For decades I thought I had played AD&D as written. When I reread AD&D two years ago I realized we had not. Turns out we mixed and match rules with Basic Moldvay.

We were all hackers.

AD&D is Gygax's 'hack' of the game he created with Arneson - with many things added because he didn't want Arneson to get royalties on AD&D.

Gygax was a hacker.

AD&D2e is a hack of AD&D. Reformulated to be more palatable. It is a toolkit offering many optional rules. To me only 2e is an actual, voluntary, toolkit - as in build your own D&D LEGO kit.
 
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Voadam

Legend
I've seen people repeatedly mention some variation of, "Rules should work without using Rule 0." To a certain extent, I agree with that- no one like broken products. Nevertheless, the idea that we are buying product to be used as-is as opposed to a product to be modified extensively, is different than the past ethos.

Not worse, but different.
I do not agree with this.

I know when I got the Moldvay Basic set it was in part to learn how to play D&D and when I got the 1e PH and DMG I read them to learn how to play AD&D. To the extent they fail to allow that I considered that a failure, not a different goal.

Initiative rules should ideally be defined rules.

I expected different worlds and adventures and experiences to be unique from one table to the next, but not really the baseline rules of the game out of the box.

There was a lot of effort spent reading and cross-referencing rule sections like it was statutory code and common law. I remember the term rules lawyer from the 1e era.
 

Remember that video game, We Heart Katamari? AD&D is like the katamari of game design. That said, unified resolution has its own flaws. For example, lost in discussions of racial ASI is that ability scores are far more central to everything you do in 5e compared to pre-wotc editions. That makes the game easier to learn because almost every roll is d20+ability [+prof] in some way, but also makes it harder to separate out different systems. For instance, associating saving throws with ability scores vs having them be an entirely different subsystem.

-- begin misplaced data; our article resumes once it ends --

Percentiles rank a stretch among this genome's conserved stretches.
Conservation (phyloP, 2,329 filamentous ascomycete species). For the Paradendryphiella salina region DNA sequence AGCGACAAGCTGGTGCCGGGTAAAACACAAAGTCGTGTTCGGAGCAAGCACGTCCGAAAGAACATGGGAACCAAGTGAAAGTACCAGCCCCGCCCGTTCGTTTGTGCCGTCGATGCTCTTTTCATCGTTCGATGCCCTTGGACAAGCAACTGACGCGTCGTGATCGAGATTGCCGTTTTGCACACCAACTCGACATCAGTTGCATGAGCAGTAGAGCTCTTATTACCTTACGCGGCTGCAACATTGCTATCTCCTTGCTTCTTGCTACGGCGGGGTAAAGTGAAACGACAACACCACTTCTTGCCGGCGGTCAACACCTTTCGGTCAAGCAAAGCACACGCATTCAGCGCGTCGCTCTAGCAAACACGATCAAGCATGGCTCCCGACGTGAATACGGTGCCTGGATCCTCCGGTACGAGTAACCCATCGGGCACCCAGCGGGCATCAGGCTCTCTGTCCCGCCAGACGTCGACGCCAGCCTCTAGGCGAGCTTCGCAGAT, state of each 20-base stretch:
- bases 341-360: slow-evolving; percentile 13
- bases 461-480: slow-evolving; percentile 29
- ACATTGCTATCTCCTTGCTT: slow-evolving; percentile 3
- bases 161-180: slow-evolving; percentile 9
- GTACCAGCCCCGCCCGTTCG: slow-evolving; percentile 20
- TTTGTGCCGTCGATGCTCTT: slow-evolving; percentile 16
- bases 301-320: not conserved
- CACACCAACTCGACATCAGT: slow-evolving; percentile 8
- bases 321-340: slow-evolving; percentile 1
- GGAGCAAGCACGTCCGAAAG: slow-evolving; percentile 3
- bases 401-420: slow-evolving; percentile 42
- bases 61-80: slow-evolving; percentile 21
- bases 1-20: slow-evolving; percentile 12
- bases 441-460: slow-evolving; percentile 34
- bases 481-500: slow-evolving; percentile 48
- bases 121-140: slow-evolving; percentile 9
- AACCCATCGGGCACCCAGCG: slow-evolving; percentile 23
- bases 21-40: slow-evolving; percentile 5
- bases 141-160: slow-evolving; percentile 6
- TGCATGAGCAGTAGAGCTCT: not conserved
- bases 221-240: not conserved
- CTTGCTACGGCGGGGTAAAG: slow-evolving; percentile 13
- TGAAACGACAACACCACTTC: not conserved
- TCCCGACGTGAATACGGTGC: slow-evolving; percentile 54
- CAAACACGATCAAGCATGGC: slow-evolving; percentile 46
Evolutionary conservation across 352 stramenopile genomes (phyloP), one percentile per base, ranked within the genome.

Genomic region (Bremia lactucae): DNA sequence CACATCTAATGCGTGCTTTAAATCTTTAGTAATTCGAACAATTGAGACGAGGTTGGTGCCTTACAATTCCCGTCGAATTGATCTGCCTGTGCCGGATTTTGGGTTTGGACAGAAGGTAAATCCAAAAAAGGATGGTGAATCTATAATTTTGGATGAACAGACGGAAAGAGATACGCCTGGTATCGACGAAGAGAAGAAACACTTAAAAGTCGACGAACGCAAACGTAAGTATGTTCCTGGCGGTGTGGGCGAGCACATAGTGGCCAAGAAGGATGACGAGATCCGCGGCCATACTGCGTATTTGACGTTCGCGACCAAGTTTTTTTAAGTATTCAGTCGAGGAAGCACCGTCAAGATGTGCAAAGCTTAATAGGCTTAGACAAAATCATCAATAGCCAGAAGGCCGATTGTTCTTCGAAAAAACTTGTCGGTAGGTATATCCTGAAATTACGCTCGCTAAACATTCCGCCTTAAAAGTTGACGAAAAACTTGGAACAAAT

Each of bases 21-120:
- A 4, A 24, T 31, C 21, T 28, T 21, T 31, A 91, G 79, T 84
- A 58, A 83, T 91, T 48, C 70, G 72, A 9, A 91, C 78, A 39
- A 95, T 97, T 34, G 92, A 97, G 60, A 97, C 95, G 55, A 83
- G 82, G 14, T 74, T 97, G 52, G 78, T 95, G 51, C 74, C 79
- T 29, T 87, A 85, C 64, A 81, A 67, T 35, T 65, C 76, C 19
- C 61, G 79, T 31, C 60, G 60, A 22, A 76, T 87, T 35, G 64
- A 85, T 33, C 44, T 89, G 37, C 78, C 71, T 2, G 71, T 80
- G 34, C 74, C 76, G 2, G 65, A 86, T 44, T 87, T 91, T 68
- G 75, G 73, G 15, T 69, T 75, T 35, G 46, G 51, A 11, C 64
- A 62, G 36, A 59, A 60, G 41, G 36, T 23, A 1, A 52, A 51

One example of this is the A.D.D.I.C.T. sheet, which shows you how encounters and initiative is supposed to work in AD&D. There's a copy of it here. But it just goes to show- things are complicated. Real complicated. And this isn't even taking into account some of the weird non-weapon rules, or targeting of the head.

The point of all of this is that no one, and I mean no one, and I include Gygax, played the RAW- both because it's absolutely impossible, and because that was never the real intention of AD&D. Instead, it is best viewed as a modular system. As a tool kit. You take the parts you want, modify what you need to, and leave the rest.

A recent trend in the OSR (I'll spare you the links) is to act like AD&D is actually this perfect but misunderstood system. I understand the impulse, as it is behind a lot of the OSR's reconstruction of earlier playstyles. But it quickly devolves into Gygax-worship and out and out dismissal of any newer games. And then gets more reactionary from there.
 

James Gasik

Legend
Supporter
People who played AD&D quickly worked out for themselves how to run and play the game. Whether they realize it or not, they have accrued tons of rulings and "house rules" that they insist "everyone plays by" or even attribute them to the system itself.